Ablack-and-white psychological horror drama, set during Britain’s 17th-century Civil Wars and involving buried treasure and trippy hallucinations?
Hi-ho, director Ben Wheatley and his co-writer wife, Amy Jump, are back in town.
“A Field in England” is the latest and most fiercely strange film from Wheatley, who is himself the most fiercely strange filmmaker currently working in Britain. “Kill List” (2011) was a scuzzy little hit-man movie that turned surreal with paranoia; last year’s “Sightseers” was a cheerfully bleak comedy about a serial-killing tourist couple. “A Field in England,” like the others scripted with Jump, pushes into areas both avant-garde and bizarrely funny. The movie’s definitely something, although I’d be hard pressed to say what. Maybe Samuel Beckett’s idea of a period film.
Shot in crisp wide-screen monochrome by Laurie Rose — oddly, I was put in mind of the classic Oscar-winning short “An Occurrence at Owl Creek Bridge” — “A Field in England” opens on the fringes of an anonymous raging battle, from which the dandyish Whitehead (Reece Shearsmith) is fleeing in terror. Joining up with two grizzled mercenaries, Cutler (Ryan Pope) and Jacob (Peter Ferdinando), and a gentle conscripted peasant known simply as Friend (Richard Glover), he high-tails it over the hedgerows. “We’re not running away, we’re going for beer,” insists Cutler.
In fact, Cutler is bringing them to O’Neil (Michael Smiley), a lordly malefactor encamped in a field he believes has buried treasure in it. Using the prissy, appalled Whitehead — who has skills in divination — as a human truffle hound and the soldiers as muscle, he intends to dig until the treasure, whatever it is, is found.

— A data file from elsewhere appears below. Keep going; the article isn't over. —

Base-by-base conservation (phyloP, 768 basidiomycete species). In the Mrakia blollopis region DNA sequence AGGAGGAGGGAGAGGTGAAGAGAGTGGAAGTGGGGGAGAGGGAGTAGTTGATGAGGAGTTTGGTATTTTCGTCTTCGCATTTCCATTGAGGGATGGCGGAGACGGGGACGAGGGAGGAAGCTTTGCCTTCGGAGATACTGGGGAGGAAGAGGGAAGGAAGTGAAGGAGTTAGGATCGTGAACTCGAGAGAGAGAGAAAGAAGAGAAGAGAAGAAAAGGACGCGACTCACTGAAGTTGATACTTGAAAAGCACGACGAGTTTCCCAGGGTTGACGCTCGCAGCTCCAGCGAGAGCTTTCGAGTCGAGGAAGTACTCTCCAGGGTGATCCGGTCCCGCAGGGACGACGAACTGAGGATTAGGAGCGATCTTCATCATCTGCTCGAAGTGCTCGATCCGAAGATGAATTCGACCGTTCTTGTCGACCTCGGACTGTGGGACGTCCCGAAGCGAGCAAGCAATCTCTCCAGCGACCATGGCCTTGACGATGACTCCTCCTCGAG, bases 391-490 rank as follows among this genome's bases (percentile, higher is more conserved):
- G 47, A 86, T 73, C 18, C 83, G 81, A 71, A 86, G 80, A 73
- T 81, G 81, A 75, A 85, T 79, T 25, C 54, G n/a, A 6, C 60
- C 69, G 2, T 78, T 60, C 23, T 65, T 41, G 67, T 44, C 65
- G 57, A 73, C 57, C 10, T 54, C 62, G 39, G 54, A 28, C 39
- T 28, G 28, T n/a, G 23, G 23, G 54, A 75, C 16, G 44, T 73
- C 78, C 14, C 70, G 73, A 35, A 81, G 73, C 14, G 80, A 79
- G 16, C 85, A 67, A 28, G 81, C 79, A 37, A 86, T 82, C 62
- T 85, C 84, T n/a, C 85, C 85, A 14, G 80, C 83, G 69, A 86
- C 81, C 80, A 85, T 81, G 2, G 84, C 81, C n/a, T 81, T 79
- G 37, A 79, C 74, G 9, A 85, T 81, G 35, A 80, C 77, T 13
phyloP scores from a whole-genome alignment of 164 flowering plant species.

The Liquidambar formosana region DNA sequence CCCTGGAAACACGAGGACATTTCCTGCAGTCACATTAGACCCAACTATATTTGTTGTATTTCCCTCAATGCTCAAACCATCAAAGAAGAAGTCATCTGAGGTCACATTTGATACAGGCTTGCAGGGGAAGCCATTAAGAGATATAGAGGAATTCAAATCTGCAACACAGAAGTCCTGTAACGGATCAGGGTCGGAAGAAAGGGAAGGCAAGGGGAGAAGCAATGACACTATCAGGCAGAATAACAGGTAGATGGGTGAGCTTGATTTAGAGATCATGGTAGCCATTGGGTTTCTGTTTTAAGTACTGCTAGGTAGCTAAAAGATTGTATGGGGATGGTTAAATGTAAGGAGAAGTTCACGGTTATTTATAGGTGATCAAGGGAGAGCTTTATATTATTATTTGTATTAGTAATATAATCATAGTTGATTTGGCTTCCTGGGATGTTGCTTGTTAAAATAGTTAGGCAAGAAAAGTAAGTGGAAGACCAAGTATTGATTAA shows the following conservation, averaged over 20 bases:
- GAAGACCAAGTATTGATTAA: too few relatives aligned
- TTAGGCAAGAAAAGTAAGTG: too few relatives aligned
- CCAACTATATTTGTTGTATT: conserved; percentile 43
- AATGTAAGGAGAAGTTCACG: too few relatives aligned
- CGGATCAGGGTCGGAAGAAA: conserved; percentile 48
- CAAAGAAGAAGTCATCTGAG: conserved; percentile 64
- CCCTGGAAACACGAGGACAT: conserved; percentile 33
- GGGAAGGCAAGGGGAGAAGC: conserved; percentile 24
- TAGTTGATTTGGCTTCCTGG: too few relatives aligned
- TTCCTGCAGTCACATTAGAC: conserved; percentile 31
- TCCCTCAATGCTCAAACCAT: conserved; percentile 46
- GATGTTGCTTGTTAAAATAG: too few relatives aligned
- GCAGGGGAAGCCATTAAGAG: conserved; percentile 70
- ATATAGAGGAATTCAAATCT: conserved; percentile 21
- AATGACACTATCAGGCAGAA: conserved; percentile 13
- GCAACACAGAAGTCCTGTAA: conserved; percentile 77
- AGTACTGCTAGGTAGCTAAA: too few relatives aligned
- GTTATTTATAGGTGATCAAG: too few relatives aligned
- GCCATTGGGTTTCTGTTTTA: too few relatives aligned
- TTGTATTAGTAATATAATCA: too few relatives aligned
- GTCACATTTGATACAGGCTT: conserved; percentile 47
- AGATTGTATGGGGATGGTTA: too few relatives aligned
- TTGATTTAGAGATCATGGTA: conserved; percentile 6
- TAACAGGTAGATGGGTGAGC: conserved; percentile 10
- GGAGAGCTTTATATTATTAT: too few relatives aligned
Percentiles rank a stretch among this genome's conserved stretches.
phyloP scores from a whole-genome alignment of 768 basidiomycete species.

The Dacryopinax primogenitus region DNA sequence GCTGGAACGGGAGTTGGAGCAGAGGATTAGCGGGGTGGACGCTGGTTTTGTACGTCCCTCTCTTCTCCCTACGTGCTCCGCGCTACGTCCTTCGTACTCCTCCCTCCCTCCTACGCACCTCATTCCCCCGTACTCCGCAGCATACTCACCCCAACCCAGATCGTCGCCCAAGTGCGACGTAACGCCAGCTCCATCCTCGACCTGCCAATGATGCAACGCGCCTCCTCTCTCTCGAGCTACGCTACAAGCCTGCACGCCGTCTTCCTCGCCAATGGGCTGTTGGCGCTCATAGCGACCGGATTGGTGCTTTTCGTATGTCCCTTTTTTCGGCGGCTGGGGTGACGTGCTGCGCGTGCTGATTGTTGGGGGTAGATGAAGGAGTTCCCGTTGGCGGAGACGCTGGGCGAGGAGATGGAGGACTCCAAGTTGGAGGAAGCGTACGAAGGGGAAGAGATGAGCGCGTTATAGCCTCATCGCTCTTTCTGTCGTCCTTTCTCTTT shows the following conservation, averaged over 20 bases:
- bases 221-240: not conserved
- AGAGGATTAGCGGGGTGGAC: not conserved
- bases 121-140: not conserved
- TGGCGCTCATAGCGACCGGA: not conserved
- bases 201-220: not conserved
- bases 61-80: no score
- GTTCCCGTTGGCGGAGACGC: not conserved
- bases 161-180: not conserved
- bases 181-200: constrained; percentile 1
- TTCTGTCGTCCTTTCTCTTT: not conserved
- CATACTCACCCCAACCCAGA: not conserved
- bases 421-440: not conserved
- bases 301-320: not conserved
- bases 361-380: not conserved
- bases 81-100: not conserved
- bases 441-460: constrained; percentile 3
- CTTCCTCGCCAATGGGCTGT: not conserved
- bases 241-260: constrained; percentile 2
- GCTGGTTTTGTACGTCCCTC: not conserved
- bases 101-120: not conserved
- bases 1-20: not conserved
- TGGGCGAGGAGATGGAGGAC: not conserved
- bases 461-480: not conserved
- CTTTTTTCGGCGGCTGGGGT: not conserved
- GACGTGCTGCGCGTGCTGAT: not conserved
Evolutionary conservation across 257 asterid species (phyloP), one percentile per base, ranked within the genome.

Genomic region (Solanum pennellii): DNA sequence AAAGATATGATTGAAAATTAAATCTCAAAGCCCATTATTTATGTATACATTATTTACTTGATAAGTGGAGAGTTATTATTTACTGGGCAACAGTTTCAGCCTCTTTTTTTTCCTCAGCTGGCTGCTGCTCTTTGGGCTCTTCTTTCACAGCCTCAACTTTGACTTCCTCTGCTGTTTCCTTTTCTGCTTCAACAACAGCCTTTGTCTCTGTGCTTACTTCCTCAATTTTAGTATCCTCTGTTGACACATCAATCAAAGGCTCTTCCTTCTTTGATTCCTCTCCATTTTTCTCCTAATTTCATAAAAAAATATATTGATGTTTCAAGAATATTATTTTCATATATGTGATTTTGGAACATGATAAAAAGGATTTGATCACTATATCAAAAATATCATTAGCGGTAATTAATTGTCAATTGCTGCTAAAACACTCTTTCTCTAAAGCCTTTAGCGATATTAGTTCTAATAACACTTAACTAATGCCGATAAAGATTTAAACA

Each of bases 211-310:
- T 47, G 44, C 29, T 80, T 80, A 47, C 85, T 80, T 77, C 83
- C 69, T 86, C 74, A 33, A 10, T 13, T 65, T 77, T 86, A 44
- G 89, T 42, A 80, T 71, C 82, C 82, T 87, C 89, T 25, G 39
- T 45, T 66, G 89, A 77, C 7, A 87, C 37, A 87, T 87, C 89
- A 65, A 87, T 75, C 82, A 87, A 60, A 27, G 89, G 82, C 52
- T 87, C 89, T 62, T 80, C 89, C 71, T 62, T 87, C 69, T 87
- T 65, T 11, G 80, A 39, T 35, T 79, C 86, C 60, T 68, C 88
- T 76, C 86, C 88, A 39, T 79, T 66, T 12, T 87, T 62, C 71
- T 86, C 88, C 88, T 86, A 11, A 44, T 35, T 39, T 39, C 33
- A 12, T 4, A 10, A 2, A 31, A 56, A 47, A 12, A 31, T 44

That’s the setup, which is just as quickly set aside for a series of shifting power games among the men. O’Neil is the alpha male and whatever he does to Whitehead inside that tent to get him to comply, the latter’s screams are much more horrible than if we’d seen it. “It does not surprise me that the devil is an Irishman,” says Jacob, “but I thought he’d be a little taller.”
Did I mention the magic mushrooms? Finding them growing nearby, Cutler uses them to break down his captives’ defenses, and the filmmaker uses them to break down ours. “A Field in England” has an agreeable 1970s B-movie attitude toward recreational pharmaceuticals and gonzo psychedelic sequences, and toward the end — just as tensions are coming to a head — Wheatley uncorks a lulu, the film threatening to buckle under the assault of audiovisual wackness. Here might be the place to call attention to Martin Pavey, who has done the sound design for all Wheatley’s films and who creates frightening aural moonscapes that tilt the movie further off its axis.
At certain points in “A Field in England,” the action stops dead as the characters pose in tableaux. Why? Who knows, but like many of this director’s visions, it gets under your skin. In the movies of Ben Wheatley, there’s a larger, more cosmic nightmare just beyond the sight of both characters and audience, and maybe he’s treating us kindly by only giving us glimpses. Says Friend — who like all peasants appears to be both cannon-fodder and unkillable — “I think I have worked out what God is punishing us for. Everything.”